Given that he has not once supported military action—and has been distinctly skeptical of even the need for NATO itself, would Corbyn commit to NATO’s collective defense as has been British policy since the organization’s inception? That’s an open question. Would he commit to using Britain’s nuclear deterrent if attacked by a foreign adversary? He has not in the past and has been a life-long campaigner against nuclear weapons. To not do so, however, effectively disarms a central pillar of Britain’s defense. What would happen to the “special relationship” with the U.S.? Corbyn would, by a distance, be the most anti-American prime minister since World War II. How would the intelligence services and Foreign Office work to protect this alliance during a Corbyn premiership? Those I spoke to said it would look a lot like the efforts of the Pentagon and State Department to protect U.S. alliances in the face of Trump’s controversial moves.

Like Trump, Corbyn has also cast doubt or sought to shift the blame for Russian acts of aggression, whether the attempted assassination of the former double agent Sergei Skripal in Salisbury last year or the invasion of east Ukraine, which the Labour leader said was “not unprovoked.” In the same article, for the Communist daily newspaper The Morning Star, he described the EU and NATO as “tools of US policy in Europe.” Corbyn, like Trump, is also partial to a conspiracy theory. In 2004, he signed a parliamentary motion claiming NATO 1999 intervention in Kosovo to stop the Serbian slaughter of ethnic Albanians was based on “fraudulent justifications for intervening in a ‘genocide’ that never really existed in Kosovo.”

Corbyn’s instincts are revolutionary, Johnson’s are conservative. Corbyn wants to drain the swamp and replace it with a public swimming pool whose entry will be rationed by a Labour government. Johnson is rather comfortable in the swamp, a happy member of the establishment with no intention of getting rid of it. Corbyn believes the traditional media are enemy combatants; Johnson is a former magazine editor and columnist for one of the most conservative newspapers in Britain, the Daily Telegraph, who believes the media knockabout is all a bit of a game. Corbyn wants a social and economic revolution in Britain; Johnson—one of his closest aides has quipped to a journalist friend of mine-—is really offering Blairism, but a bit harder on crime.

Corbyn is prickly and reacts badly to criticism, utterly convinced of his own righteousness—unwilling to bend or bow (a trait that earns him the admiration of his supporters who have grown to loathe “weather vane” politicians). Johnson in contrast, according to those who know him and whom I’ve spoken with, is much more affected by criticism, unsure of his own convictions, even aware that he might not really have many. He is an elitist—and of the kind Trump most detests, intellectually snobby, the type to regard gold-plated toilets and private jets with amusement rather than jealousy.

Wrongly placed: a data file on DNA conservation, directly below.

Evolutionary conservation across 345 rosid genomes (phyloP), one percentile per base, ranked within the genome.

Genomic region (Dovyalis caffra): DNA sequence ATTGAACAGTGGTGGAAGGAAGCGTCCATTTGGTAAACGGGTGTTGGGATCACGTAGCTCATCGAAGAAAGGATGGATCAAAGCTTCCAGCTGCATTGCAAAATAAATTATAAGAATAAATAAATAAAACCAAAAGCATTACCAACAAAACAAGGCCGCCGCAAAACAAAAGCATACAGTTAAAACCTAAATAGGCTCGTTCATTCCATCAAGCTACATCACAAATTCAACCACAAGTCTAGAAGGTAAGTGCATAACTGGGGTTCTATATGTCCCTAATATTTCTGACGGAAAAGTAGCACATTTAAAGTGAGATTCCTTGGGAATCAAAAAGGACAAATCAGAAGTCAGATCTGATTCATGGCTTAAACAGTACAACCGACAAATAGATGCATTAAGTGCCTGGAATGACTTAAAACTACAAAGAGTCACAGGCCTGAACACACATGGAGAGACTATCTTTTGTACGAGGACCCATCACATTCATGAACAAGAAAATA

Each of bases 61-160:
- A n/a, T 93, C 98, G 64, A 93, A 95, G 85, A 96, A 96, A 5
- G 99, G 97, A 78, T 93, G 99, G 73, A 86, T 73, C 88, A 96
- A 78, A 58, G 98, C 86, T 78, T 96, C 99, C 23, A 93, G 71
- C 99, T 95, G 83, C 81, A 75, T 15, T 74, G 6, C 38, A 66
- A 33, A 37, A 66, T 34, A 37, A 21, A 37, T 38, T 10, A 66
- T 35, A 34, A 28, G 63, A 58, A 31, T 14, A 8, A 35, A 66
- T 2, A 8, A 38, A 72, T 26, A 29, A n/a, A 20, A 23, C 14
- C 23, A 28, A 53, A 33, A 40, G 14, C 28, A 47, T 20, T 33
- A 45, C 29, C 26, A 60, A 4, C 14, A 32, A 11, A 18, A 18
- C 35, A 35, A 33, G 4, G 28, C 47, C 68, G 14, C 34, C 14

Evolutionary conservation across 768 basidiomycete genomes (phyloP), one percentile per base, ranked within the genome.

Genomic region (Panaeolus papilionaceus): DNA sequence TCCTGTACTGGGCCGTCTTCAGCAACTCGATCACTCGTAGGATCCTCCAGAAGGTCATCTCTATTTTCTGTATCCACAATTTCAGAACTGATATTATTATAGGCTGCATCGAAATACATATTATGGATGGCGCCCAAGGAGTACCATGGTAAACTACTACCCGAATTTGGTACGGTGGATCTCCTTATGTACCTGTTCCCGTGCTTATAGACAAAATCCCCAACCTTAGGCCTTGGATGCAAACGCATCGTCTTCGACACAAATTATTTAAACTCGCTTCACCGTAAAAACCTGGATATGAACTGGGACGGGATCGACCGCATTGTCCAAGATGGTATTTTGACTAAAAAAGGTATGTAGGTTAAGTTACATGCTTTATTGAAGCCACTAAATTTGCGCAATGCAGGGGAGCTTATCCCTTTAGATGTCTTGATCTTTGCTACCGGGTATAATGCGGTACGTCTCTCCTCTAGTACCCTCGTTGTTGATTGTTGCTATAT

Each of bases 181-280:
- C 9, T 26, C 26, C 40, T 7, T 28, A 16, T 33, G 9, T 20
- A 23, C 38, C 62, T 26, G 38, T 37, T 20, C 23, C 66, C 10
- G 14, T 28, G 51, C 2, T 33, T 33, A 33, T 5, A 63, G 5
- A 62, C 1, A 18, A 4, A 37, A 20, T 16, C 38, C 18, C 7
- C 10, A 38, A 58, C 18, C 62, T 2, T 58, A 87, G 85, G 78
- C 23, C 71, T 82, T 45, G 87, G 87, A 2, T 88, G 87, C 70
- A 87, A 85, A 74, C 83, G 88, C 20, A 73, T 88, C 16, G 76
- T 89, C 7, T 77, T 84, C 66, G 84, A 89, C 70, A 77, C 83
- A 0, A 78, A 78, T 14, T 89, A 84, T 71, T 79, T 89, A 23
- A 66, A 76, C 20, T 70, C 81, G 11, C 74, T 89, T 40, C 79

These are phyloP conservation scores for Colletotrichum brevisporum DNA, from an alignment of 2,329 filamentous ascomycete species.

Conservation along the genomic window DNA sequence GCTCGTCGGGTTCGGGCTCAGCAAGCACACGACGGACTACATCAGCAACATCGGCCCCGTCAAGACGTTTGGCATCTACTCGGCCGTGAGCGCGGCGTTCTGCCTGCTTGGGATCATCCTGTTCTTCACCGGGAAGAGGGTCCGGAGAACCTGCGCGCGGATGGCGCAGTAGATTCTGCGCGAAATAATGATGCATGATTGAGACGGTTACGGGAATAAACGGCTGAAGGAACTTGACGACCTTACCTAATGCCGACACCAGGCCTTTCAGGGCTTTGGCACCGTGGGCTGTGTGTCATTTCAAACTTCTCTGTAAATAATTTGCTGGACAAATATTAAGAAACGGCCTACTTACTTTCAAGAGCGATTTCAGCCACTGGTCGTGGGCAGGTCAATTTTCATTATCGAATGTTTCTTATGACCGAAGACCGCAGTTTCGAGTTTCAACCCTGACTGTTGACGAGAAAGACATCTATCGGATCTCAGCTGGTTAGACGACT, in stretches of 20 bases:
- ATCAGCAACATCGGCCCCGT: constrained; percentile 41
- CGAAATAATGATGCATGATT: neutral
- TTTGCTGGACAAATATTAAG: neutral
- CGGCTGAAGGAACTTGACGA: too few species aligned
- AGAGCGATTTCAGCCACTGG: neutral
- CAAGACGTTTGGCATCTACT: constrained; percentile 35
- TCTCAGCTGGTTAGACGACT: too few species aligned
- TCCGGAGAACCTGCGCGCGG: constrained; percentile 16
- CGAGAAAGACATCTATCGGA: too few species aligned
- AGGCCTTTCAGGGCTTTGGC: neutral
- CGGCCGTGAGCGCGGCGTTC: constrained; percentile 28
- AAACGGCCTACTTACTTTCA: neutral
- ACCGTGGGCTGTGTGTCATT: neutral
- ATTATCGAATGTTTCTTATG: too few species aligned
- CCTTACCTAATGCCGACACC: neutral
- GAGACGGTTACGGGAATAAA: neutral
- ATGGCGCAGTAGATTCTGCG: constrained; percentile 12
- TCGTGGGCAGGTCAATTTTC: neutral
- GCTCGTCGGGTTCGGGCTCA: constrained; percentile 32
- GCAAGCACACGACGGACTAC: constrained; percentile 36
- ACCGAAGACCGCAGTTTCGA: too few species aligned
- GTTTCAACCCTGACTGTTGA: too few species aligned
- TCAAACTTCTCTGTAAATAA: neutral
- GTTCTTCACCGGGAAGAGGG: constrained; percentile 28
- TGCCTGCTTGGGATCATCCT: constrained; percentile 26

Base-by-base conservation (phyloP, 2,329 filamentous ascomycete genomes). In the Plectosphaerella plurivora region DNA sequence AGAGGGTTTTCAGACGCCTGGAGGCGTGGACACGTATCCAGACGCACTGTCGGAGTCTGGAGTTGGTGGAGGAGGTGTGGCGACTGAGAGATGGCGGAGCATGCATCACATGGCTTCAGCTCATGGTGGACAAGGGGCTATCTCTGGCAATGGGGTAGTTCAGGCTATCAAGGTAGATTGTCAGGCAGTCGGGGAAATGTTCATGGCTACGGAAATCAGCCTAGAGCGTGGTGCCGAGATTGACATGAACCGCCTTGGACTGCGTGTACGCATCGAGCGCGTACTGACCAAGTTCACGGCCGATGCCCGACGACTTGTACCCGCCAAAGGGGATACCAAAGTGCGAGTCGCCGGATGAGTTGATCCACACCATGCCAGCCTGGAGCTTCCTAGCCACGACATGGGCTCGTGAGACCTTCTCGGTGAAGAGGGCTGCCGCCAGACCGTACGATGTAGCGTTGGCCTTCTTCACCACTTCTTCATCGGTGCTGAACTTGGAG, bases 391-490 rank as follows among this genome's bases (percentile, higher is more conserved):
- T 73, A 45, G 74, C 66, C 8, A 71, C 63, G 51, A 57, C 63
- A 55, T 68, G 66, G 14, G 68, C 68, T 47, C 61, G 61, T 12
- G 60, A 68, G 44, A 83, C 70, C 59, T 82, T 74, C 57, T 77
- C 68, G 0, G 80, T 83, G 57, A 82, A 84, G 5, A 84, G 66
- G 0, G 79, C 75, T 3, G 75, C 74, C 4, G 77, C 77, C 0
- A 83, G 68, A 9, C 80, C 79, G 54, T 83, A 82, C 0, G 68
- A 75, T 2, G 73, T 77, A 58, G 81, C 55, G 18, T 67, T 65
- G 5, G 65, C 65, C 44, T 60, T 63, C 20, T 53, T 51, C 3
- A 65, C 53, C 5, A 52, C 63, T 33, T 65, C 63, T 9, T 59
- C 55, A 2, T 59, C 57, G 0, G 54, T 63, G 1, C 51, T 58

This takes us to the deepest similarity between Trump and Corbyn, which sets them apart from Johnson.  Trump's and Corbyn's instincts match those of their base. Johnson’s do not.

Corbyn and Trump share wide support among their followers, who are prepared to overlook their flaws and scandals—however serious and contradictory to their stated worldview—because, when all is said and done, they share the same instincts, they feel the same things. In the U.S. this allows the thrice-married, philandering New York billionaire to win the support of rural conservative America. None of those characteristics matter if voters feel he agrees with them: that America is too soft, or being overrun, or losing its identity.

In the U.K., equally, Corbyn’s leadership has seen a previously unimaginable re-awakening of anti-Semitism on the left, in which Jewish members of Parliament have felt bullied out of the party and have accused him of allowing racism to flourish. Yet he has retained the support of the most progressive, “anti-fascist” elements of the left, whose defense of multiculturalism and immigration has seen the Labour Party adopt a policy of guaranteeing the right of European citizens to live and work in Britain even after Brexit. To Corbyn’s supporters, he can’t be the bad man his critics claim he is, because he believes in the same nice things that they do: in world peace and socialism, in ending homelessness and tackling Islamophobia. Myopically, his supporters question how such a man could be racist, ignoring the history of anti-Semitism that exists on the right and left of politics, progressive or otherwise.

Johnson supporters require a different form of cognitive dissonance: to believe your instincts are his, even if the evidence suggests they’re not. For this and all the rest, Johnson isn’t Trump. He loves the establishment and all its pomposity too deeply—he just wants to be the greatest member of it. Corbyn’s your man for getting into a real fight with it.